And for himself, Patrick says:

...I still think it’s detachment rather than appeasement that will set me free, but if I could imagine a mercy that was purely human, and not one that rested on the Greatest Story Ever Told, I might extend it to my father for being so unhappy. I just can’t do it out of piety.....There may be something to this idea that you have to be broken in order to be renewed, but renewal doesn’t have to consists of a lot of phoney reconciliations!....What impresses me more than the repulsive superstition that I should turn the other cheek, is the intense unhappiness my father lived with.

The fourth volume, Mother’s Milk, finds Patrick back at the family home in the South of France. He’s now a married man and the father of two small boys. While each of the three previous novels in the series took place over a matter of a day or so, this one takes place over several summers. At first, it’s a little difficult to get into, given that it starts from the point of view of one of Patrick’s children while still in the womb. Gradually, though, we become fascinated with the child’s take on things; eventually we start getting the point of view of others.

Patrick’s mother, who is virtually incommunicado as a result of a stroke, is in the process of handing over the family home to a New Age organization run by a fatuous Irishman. A visit with another British family holidaying nearby gives Mr. St. Aubyn a chance to unleash a scathing critique (implied, never stated outright) of consumerist, materialist parents and the calculating duplicity of the nannies they employ. Through it all, Patrick’s wrestling with his conflicted feelings about being the son of a woman who could not show love to her son and who can only achieve some feeling of self-worth by disinheriting him in favour of anonymous individuals whom she sees as benefitting from her charitable intentions. In spite of the anger and resentment battering him constantly, he’s moved to moments of compassion and tenderness towards this pathetic old woman.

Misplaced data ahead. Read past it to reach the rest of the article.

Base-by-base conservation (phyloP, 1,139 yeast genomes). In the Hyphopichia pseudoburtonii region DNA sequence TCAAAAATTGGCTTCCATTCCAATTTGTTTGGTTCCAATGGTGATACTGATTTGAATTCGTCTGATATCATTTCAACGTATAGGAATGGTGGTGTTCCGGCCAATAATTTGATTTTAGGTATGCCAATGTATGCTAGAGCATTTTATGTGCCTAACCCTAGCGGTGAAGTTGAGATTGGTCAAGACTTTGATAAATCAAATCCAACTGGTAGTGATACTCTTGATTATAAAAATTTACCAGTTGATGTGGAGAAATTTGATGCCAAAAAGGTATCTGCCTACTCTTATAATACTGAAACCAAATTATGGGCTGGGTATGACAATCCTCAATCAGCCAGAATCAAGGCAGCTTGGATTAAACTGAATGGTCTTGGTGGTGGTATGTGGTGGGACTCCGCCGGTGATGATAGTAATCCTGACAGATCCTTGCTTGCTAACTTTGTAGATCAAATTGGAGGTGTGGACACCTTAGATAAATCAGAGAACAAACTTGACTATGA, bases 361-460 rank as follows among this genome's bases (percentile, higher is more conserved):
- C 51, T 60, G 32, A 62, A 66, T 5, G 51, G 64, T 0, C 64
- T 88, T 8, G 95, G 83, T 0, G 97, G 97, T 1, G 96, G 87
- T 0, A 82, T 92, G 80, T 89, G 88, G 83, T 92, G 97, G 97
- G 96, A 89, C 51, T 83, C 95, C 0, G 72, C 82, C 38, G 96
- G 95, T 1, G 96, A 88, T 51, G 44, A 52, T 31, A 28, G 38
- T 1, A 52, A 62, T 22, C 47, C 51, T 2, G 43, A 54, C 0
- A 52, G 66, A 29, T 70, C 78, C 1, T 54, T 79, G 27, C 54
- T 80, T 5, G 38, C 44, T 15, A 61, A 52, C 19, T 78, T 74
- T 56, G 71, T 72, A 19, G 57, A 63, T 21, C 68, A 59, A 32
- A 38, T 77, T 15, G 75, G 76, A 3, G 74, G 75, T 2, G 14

Let’s say it outright here, in case it hasn’t become evident already: the writing in these novels is of a very high quality, both on the level of ideas conveyed and the manner of conveying them.

As for the ideas, Patrick gets caught up in some deep, fascinating discussions. One of the themes running through the novel, via these colloquies, is the question of the connection between memory and identity. A philosopher offers this reflection: "Perhaps that’s all identity is: seeing the logic of your own experience and being true to it." Among other intriguing thoughts about such matters, there’s Patrick’s observation that "his soul, which he could only characterize as the part of his mind that was not dominated by the need to talk, [was] surging and writhing like a kite longing to be let go." Here are Patrick’s thoughts (in Mother’s Milk) on what he sees as the disintegration of his being:

He loathed the fungus which seemed to have invaded his bloodstream, blurring everything. The impression of sharpness which he still sometimes gave was a simulation. His speech was like a jigsaw puzzle he had done a hundred times, he was just remembering what he had done before. He didn’t make fresh connections any more. All that was over.

And yet, a seaside scene with his family provides an effective counterpoint to that lament: "There was no better antidote to his enormous sense of futility than the enormous sense of purpose which his children brought to the most obviously futile tasks, such as pouring buckets of sea water into holes in the sand."